Ignorance also of Christian experience is another cause for the lack of wisdom. I have seen many enquirers who have told me what they have felt, and to them it was so amazing, that they half expected to see every individual hair of my head stand upright while they told me their feelings; and when I said, "Oh! yes, yes, I have felt just like that; that is the common way of most souls that come to Christ;" they have looked surprised beyond measure. The very road which is most safe, you think to be most dangerous; and that which leads to Christ, you fancy leads to hell. Little do you know the value of that stripping work which you so much dread. "Surely," say you, "I am being stripped that I may be cast away;" whereas the Lord only strips those whom he intends afterwards to clothe with the robe of his salvation. Those cuttings of the lancet are sharp, and you think that the surgeon means to kill, but he intends to cure. When God is making you feel the burden of your guilt, you suppose that now he has forgotten to be gracious, whereas it is now that he is gracious to you in very deed, and is using the best means of making you understand and value his grace. The way of life is a new road to you, poor seeking soul, and therefore you lack wisdom in it and make many mistakes about it. The text lovingly advises, "Ask of God;" "Ask of God." Very likely, in addition to all this, which may well enough make you lack wisdom, there are certain singularities in the action of providence towards you, which will fill you with dismay. Ever since you have begun to think about the Lord Jesus, things have gone cross with you in the outward world. You have not only trouble within, but, strange as you think it is, you have now trouble without: it partly arises from friends who say you are mad—would God they were bitten with the same madness!—partly from circumstances over which you can have no control. It is not at all unusual for God to make a complete shipwreck of that vessel in which his people sail, although he fulfills his promise, that not a hair of their heads shall perish. I should not wonder if he would cause two seas to meet around your barque, so that there should not be more than a few boards and broken pieces of the ship left to you, but oh! if you have faith in Christ, he will certainly bring you safe to shore. It is not at all an uncommon thing for the Lord to add to the inward scourgings of conscience the outward lashings of affliction. These double scourgings are meant for proud, stubborn hearts, that they may be humbly brought to Jesus' feet, for of us it may be said, in truth, as Solomon saith of the child, "Foolishness is bound in his heart; but the rod of correction shall drive it far from him." God is thus, dear hearer, bringing folly out of you by the smarts of his rod. It is written, "The blueness of a wound cleanseth away evil," and therefore the Lord is making your wounds to be black and blue, and I should not wonder if he will even let them putrefy, till you have to say with Isaiah, "From the sole of the foot even unto the head there is no soundness in it; but wounds, and bruises, and putrifying sores." Then it is that eternal mercy will take advantage of your dire extremity, and your deep distress shall bring you to Christ who never would have been brought by any other means. To close this somewhat painful picture. Many lack wisdom beause in addition to all their fears and their ignorance, they are fiercely attacked by Satan. John Bunyan tells us of Apollyon, that he said, "No king will willingly lose his subjects." Of course, he will not; and Apollyon, as he sees his subjects one after another desert him to enlist under the banner of King Jesus, howls at his loses, and he leaves no stone unturned to keep souls back from mercy. Just at that critical momen himself, "It is now or never. If I do not nip these buds, they will become flowers and fruits; but if I can bring in a withering frost, I shall kill the young plant." The great enemy makes a dead set at anxious souls. He it is who digs that Slough of Despond right in front of the wicket gate, and keeps the big dog to howl before the door, so that poor trembling Mercy may go into a fainting fit, and find herself too weak to knock at the door. "Now," saith he to all is servants, "shoot your arrows at that awakened soul; it is about to escape from me: empty your quivers, ye soldiers of the pit; launch your hot temptations, ye fiends of hell! Sting that soul with infidel insinuations and hideous blasphemies, for if I once lose it I have lost it forever; therefore, hold it, ye princes of the pit, hold it fast, if ye can." Now, in such a plight as that, with your foolish heart, and the wicked world, and the evil one, and your sins in dreadful alliance to destroy you, what could such a poor timid one as you do, if it were not for this precious word, "If any of you"—that must mean you—"If any of you lack wisdom, let him ask of God, that giveth to all men liberally, and upbraideth not"?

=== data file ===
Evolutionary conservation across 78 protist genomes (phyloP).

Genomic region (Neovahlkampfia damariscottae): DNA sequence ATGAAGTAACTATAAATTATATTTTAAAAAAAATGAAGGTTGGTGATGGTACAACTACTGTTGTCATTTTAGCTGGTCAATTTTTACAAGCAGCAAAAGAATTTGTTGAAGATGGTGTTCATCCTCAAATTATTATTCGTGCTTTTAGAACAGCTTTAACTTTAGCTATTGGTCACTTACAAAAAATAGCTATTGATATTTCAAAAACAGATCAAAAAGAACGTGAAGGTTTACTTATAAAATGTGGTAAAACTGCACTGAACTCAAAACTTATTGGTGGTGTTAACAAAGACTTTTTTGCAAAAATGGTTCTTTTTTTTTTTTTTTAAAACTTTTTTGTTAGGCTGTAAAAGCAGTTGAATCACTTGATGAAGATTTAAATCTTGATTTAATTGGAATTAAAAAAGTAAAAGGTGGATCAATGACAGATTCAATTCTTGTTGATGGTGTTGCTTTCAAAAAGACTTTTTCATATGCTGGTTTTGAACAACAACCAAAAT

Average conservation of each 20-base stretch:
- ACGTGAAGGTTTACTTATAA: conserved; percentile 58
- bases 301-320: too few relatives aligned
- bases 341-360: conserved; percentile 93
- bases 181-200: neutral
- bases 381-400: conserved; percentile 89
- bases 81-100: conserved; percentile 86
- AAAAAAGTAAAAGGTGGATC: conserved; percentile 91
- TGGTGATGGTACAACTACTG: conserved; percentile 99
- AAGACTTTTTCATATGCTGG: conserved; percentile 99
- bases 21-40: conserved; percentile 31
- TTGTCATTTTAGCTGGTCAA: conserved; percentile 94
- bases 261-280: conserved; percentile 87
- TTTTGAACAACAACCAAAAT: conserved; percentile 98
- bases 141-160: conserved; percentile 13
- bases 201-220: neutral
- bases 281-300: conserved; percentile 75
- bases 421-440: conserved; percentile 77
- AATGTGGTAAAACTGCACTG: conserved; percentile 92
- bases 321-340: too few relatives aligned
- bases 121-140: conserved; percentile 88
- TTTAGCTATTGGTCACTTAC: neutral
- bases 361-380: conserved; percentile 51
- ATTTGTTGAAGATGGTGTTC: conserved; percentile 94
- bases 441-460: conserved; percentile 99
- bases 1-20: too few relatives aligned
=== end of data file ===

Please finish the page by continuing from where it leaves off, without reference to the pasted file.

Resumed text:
II. We shall now mention the second point in the text. THE PROPER PLACE OF A SEEKERS RESORT—"Let him ask of God."